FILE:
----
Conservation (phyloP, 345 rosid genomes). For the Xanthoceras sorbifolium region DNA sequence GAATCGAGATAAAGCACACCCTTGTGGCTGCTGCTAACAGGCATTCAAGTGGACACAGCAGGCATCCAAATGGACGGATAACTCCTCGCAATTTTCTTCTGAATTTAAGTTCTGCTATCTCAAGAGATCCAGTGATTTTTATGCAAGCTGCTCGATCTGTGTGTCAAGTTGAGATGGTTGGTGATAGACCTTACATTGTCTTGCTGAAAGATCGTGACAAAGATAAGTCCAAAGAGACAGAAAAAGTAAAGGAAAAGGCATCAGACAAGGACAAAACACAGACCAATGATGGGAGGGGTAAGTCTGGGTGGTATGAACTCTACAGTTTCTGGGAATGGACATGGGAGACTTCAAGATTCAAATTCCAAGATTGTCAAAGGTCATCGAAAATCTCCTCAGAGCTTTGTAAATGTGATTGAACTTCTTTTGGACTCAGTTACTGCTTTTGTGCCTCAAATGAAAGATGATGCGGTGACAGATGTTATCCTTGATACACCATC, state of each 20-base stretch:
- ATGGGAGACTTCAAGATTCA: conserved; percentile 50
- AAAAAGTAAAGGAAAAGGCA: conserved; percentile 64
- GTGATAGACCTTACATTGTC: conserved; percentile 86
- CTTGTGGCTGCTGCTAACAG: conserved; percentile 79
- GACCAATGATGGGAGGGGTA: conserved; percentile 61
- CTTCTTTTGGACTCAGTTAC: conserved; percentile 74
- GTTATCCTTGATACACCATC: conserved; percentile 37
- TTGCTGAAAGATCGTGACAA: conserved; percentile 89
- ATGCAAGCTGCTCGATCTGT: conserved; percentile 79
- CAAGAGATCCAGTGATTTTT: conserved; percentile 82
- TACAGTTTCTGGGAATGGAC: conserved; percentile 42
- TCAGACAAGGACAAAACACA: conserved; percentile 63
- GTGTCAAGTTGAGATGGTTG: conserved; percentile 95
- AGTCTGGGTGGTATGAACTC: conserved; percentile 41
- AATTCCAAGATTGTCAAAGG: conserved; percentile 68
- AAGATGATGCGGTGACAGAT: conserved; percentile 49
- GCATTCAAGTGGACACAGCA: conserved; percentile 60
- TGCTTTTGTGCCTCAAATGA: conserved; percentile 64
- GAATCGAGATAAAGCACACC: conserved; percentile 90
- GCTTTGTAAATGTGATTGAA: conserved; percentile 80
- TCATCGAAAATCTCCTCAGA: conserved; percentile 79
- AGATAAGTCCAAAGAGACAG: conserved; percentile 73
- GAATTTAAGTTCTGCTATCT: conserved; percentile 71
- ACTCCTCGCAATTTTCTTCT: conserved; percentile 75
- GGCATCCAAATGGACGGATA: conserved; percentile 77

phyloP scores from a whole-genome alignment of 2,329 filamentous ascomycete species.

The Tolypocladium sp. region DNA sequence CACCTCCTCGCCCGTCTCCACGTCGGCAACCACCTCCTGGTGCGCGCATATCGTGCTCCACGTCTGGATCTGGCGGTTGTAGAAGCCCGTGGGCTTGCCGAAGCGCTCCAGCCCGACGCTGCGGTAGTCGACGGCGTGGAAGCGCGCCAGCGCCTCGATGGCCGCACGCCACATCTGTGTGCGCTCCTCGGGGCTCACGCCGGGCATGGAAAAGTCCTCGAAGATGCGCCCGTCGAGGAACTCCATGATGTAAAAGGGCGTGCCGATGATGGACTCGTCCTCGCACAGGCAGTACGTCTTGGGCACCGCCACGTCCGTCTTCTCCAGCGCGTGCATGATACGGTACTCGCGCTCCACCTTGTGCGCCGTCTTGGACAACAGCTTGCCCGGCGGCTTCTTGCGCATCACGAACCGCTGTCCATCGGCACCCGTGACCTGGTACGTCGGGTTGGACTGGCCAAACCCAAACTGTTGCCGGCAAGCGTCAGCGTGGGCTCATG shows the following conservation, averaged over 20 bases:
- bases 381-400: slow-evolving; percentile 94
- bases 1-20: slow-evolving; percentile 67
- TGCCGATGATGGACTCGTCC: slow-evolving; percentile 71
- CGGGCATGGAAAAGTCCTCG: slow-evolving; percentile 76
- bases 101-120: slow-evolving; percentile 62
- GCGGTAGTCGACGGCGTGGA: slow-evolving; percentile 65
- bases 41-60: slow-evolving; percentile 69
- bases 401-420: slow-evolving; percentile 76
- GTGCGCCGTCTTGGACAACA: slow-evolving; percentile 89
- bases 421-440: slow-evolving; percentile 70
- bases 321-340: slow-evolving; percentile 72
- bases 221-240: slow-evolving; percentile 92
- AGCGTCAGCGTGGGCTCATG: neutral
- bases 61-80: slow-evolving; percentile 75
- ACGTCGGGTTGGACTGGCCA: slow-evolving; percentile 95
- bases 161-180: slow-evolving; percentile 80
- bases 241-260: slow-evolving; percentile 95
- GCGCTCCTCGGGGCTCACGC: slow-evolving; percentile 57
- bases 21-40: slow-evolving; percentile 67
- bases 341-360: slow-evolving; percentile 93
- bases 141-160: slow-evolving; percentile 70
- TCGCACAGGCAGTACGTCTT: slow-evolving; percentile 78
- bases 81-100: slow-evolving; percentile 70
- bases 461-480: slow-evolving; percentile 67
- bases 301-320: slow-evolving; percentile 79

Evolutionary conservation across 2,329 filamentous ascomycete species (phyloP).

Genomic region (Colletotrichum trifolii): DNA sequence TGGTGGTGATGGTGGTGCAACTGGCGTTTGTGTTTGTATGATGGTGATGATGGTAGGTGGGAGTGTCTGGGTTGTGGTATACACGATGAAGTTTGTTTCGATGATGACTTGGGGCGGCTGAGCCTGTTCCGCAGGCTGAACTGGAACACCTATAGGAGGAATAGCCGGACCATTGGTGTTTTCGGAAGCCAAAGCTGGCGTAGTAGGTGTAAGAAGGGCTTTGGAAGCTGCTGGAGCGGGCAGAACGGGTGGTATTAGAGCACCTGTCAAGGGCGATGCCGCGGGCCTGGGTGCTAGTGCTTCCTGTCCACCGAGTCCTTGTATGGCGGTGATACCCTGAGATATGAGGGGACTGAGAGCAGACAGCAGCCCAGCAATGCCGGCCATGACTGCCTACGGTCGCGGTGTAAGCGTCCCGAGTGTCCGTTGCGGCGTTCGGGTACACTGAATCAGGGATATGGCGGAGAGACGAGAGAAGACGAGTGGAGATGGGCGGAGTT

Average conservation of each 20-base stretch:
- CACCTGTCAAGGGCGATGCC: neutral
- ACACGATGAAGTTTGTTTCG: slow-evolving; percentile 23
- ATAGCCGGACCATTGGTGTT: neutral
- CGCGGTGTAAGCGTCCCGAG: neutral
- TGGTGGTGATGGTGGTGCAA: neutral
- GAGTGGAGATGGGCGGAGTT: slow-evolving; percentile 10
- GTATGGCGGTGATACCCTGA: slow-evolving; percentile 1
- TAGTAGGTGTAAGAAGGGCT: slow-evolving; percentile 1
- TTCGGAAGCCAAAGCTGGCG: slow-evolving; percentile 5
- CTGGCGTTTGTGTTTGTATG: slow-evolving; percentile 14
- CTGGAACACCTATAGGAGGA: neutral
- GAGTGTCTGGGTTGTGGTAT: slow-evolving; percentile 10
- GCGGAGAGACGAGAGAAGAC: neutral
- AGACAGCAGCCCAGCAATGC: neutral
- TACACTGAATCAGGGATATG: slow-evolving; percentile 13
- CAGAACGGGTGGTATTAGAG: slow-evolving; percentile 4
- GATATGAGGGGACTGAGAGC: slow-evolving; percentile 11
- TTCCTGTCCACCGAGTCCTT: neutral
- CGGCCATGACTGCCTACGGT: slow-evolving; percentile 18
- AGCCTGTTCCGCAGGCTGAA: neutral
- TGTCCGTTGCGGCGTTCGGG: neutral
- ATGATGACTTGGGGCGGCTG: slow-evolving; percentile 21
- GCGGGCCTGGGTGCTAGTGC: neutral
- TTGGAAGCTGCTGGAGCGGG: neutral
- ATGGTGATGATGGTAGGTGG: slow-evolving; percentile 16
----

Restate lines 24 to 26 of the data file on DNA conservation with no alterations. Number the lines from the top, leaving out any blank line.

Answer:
- GAATTTAAGTTCTGCTATCT: conserved; percentile 71
- ACTCCTCGCAATTTTCTTCT: conserved; percentile 75
- GGCATCCAAATGGACGGATA: conserved; percentile 77